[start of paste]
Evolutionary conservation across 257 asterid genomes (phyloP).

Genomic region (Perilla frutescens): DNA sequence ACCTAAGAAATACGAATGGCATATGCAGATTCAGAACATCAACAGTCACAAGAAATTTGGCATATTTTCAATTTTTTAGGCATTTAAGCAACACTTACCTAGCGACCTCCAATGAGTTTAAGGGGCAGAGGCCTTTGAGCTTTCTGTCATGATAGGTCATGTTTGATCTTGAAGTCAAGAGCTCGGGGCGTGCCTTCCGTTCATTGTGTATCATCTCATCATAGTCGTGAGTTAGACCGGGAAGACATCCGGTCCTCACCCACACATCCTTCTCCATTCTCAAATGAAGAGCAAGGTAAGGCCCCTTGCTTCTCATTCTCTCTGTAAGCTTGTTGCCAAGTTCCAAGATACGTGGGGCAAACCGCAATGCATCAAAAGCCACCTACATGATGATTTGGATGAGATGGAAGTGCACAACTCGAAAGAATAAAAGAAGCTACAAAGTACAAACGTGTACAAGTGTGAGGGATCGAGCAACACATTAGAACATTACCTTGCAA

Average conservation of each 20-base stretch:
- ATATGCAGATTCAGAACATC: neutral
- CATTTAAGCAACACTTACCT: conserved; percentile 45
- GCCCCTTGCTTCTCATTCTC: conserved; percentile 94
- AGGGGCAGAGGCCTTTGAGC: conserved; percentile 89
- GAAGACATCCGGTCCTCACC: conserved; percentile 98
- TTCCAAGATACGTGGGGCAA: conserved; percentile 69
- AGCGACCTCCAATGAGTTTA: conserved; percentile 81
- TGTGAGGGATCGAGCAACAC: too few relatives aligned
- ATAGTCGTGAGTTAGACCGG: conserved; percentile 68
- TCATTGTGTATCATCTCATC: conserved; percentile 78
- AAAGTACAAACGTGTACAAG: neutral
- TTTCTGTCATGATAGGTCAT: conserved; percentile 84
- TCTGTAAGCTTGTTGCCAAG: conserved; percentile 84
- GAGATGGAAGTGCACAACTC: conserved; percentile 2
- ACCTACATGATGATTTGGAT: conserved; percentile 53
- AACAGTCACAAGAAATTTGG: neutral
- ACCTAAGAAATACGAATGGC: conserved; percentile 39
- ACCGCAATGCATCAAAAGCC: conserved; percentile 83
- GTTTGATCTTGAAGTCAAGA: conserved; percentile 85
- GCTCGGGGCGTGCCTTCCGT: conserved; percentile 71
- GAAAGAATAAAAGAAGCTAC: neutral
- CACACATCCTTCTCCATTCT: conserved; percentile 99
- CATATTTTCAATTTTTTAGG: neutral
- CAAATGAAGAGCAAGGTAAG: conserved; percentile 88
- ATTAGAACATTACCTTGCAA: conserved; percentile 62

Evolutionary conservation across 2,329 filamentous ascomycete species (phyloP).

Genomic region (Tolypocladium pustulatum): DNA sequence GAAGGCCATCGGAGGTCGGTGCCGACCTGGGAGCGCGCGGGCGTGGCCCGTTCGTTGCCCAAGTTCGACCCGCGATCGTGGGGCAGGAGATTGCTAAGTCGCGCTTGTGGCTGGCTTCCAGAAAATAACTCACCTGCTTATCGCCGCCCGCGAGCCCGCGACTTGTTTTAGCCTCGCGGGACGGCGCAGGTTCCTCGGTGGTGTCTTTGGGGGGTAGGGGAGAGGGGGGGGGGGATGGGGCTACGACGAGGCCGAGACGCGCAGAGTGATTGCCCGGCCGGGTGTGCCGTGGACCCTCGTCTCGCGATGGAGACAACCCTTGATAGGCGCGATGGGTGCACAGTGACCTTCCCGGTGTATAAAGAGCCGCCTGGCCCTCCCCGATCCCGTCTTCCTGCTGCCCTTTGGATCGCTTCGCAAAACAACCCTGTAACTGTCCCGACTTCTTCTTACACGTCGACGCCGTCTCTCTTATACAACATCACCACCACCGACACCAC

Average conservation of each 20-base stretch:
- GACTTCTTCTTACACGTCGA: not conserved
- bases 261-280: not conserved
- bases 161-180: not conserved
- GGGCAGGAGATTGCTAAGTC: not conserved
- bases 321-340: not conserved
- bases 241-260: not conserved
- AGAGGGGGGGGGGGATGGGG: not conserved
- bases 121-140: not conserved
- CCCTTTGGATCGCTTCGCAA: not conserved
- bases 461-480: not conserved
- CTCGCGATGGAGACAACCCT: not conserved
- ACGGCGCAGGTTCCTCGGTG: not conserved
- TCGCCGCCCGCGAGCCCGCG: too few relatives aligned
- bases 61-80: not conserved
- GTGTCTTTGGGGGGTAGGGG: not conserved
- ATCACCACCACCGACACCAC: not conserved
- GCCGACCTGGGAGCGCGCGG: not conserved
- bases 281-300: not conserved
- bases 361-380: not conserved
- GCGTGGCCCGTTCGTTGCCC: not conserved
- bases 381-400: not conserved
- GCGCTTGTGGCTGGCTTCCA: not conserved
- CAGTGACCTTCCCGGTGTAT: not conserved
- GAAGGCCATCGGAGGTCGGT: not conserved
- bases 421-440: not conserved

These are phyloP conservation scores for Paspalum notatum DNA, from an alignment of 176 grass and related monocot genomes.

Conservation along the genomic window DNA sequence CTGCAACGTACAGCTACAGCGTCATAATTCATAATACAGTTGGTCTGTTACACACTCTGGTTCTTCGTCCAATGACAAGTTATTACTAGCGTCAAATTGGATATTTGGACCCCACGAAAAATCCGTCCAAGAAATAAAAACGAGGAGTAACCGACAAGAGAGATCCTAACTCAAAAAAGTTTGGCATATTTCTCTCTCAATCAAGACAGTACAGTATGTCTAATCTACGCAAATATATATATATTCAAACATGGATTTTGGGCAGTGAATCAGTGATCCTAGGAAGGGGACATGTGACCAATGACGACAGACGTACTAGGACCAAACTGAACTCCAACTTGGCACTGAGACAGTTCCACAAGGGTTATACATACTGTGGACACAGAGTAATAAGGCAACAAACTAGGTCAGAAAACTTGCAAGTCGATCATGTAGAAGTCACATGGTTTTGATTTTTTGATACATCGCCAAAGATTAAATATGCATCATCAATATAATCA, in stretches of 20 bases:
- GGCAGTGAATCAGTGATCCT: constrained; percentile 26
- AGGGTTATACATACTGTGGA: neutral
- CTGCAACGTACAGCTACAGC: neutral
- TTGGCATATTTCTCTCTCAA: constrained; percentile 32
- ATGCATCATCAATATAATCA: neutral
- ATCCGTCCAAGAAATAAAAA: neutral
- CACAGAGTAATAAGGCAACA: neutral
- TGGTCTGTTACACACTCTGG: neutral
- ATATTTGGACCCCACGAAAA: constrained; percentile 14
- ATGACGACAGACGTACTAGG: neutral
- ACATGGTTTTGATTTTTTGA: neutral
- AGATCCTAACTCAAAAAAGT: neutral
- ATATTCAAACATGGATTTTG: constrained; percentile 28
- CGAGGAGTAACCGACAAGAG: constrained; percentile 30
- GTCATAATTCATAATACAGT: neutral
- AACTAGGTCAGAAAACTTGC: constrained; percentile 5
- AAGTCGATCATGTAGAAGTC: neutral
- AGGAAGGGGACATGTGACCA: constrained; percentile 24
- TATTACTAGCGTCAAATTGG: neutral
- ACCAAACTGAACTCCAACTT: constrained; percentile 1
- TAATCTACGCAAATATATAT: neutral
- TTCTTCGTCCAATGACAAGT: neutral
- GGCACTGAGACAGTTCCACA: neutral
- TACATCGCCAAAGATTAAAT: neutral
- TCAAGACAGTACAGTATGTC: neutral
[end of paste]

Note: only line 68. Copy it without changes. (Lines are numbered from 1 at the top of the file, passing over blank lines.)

- ATGACGACAGACGTACTAGG: neutral